We believe the hackers responsible for this attack are sitting back and laughing at the frenzy they’ve created knowing that their real intention totally slipped by everyone – well almost everyone.

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Hackers using errors to redirect websites

Our website malware removal service has removed malware from over 151,000 websites, our most recent cleanings have seen hackers adding malicious code to 500.php files (which handles website errors of a specific type), and then creating some hidden error in a website to cause the site to call the 500.php file and thus run their malicious code.

The strategy isn’t new, but the method we found recently was quite unique.

The sites we were working on were WordPress sites. The owners of these sites were very diligent about keeping their WordPress core files updated and their plugins too, however, they were less diligent about keeping their own local computers safe.

You see, all of these particular site owners were Mac users. I don’t have anything against Macs, but the fact that Mac users have been told for so long that they don’t need any anti-virus software leaves them vulnerable.

Whether it’s because Macs have finally reached enough popularity, or hackers know most Mac users don’t have any method to detect them, Macs are on the radar of hackers.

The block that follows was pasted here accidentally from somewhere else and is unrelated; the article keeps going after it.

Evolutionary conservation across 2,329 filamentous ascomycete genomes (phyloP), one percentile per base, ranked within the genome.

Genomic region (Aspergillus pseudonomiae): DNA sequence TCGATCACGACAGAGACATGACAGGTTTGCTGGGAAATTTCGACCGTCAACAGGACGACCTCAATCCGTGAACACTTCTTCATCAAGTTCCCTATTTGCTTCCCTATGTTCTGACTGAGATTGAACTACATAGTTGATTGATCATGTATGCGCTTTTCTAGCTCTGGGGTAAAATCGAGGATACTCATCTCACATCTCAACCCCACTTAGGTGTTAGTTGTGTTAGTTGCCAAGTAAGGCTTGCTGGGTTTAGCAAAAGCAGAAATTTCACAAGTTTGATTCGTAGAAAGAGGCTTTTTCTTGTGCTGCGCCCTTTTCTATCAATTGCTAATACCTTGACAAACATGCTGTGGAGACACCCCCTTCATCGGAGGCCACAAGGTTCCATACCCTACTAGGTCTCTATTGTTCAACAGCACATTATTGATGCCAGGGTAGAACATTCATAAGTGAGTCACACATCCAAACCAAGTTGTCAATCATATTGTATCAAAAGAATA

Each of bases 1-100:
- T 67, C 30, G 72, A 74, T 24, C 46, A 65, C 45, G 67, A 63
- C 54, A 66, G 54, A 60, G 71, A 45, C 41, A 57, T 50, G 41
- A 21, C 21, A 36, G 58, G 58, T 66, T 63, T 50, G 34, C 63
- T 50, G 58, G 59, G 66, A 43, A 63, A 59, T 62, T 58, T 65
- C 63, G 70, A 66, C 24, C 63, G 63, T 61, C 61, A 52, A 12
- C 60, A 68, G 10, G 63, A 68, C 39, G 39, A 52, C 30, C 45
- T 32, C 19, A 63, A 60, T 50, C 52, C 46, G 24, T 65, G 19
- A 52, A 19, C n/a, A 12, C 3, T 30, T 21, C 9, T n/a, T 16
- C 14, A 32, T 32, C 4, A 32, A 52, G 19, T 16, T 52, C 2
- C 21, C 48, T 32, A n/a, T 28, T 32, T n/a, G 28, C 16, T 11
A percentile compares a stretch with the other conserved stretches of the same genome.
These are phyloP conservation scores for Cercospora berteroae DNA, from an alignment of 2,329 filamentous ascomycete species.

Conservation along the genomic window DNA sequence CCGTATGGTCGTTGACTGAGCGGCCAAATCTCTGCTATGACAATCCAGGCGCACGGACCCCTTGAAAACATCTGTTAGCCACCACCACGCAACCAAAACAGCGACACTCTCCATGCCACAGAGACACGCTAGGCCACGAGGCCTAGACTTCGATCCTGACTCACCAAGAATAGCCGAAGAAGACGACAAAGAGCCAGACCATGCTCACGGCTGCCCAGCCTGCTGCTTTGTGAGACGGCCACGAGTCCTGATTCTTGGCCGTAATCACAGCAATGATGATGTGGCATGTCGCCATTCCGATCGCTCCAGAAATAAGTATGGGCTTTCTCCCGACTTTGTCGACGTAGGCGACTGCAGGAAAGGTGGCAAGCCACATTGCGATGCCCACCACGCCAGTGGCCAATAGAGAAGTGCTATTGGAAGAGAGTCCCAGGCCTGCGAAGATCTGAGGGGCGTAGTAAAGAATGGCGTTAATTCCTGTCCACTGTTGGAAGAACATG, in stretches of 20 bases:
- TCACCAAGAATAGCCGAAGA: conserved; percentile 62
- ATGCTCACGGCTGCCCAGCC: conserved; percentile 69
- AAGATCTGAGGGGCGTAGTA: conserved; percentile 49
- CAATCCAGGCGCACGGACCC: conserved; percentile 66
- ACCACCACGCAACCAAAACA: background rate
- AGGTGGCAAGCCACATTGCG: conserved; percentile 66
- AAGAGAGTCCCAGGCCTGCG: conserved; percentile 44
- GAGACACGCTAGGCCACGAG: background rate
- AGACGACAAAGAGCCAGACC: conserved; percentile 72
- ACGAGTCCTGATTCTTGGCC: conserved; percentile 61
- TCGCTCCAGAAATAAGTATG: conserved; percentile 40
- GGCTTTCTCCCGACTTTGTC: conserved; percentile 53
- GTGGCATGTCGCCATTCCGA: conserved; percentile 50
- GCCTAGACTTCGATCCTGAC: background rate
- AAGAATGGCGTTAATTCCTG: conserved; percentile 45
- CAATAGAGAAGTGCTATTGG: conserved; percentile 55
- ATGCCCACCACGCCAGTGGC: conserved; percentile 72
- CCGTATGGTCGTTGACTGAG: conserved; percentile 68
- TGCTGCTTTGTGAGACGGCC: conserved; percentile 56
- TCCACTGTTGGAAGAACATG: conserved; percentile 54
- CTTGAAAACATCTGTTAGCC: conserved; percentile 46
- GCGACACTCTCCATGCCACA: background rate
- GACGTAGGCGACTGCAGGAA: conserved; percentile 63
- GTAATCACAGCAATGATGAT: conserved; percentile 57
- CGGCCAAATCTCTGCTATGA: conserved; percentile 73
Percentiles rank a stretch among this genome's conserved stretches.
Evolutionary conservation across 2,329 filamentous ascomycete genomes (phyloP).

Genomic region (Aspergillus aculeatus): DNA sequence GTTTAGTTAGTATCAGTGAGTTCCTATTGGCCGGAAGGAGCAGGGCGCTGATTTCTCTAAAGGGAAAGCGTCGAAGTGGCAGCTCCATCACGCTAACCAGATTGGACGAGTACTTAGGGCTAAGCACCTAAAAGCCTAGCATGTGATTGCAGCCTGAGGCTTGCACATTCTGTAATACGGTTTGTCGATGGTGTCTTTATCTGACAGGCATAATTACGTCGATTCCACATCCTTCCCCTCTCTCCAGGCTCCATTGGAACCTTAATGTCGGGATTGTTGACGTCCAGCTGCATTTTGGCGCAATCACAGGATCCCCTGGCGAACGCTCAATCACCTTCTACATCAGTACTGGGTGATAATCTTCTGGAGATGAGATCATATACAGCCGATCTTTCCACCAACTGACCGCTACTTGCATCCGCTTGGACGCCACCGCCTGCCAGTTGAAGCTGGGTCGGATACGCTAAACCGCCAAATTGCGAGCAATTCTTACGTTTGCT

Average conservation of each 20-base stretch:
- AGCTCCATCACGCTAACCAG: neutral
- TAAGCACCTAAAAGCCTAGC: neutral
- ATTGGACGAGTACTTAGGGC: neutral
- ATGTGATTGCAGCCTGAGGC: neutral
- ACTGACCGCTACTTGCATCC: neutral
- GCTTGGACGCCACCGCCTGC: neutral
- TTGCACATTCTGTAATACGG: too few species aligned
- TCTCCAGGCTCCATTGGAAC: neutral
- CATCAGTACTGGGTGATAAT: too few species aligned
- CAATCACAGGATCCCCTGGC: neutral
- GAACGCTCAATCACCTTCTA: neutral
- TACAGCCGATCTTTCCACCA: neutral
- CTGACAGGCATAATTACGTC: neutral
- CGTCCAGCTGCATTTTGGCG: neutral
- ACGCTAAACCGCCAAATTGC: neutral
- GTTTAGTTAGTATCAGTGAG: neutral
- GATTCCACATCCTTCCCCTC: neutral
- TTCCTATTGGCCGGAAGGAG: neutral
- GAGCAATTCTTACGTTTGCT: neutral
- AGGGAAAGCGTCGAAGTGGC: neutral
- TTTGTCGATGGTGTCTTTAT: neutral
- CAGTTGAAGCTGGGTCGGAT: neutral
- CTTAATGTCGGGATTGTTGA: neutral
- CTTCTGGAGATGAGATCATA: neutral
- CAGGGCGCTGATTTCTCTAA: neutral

We will be posting steps to follow to make your Mac more difficult for hackers to infect your Mac investment.

The specific malicious code found in the 500.php files won’t be posted here because we found some quite radically different code in the sites we’ve recently cleaned. Let’s just say that you check all of your error pages for anything that doesn’t look like it belongs.

The common thread in these most recent website malware cleanings was that they were all WordPress sites and each one of them, after we removed the malicious code in the error files, would redirect to the /wp-admin/install.php file and give us a 500 error. Upon further investigation (thank you Ty) it was discovered that the database table prefix in the wp-config.php file specified wp_ but the actual tables in the database had prefixes that were quite different. This was the error that the hackers were producing.

By changing the table name prefix, there wasn’t any specific file evidence of anything being changed, except for the 500.php files, but most people see those, know they were put there by the hosting provider and never think twice about them.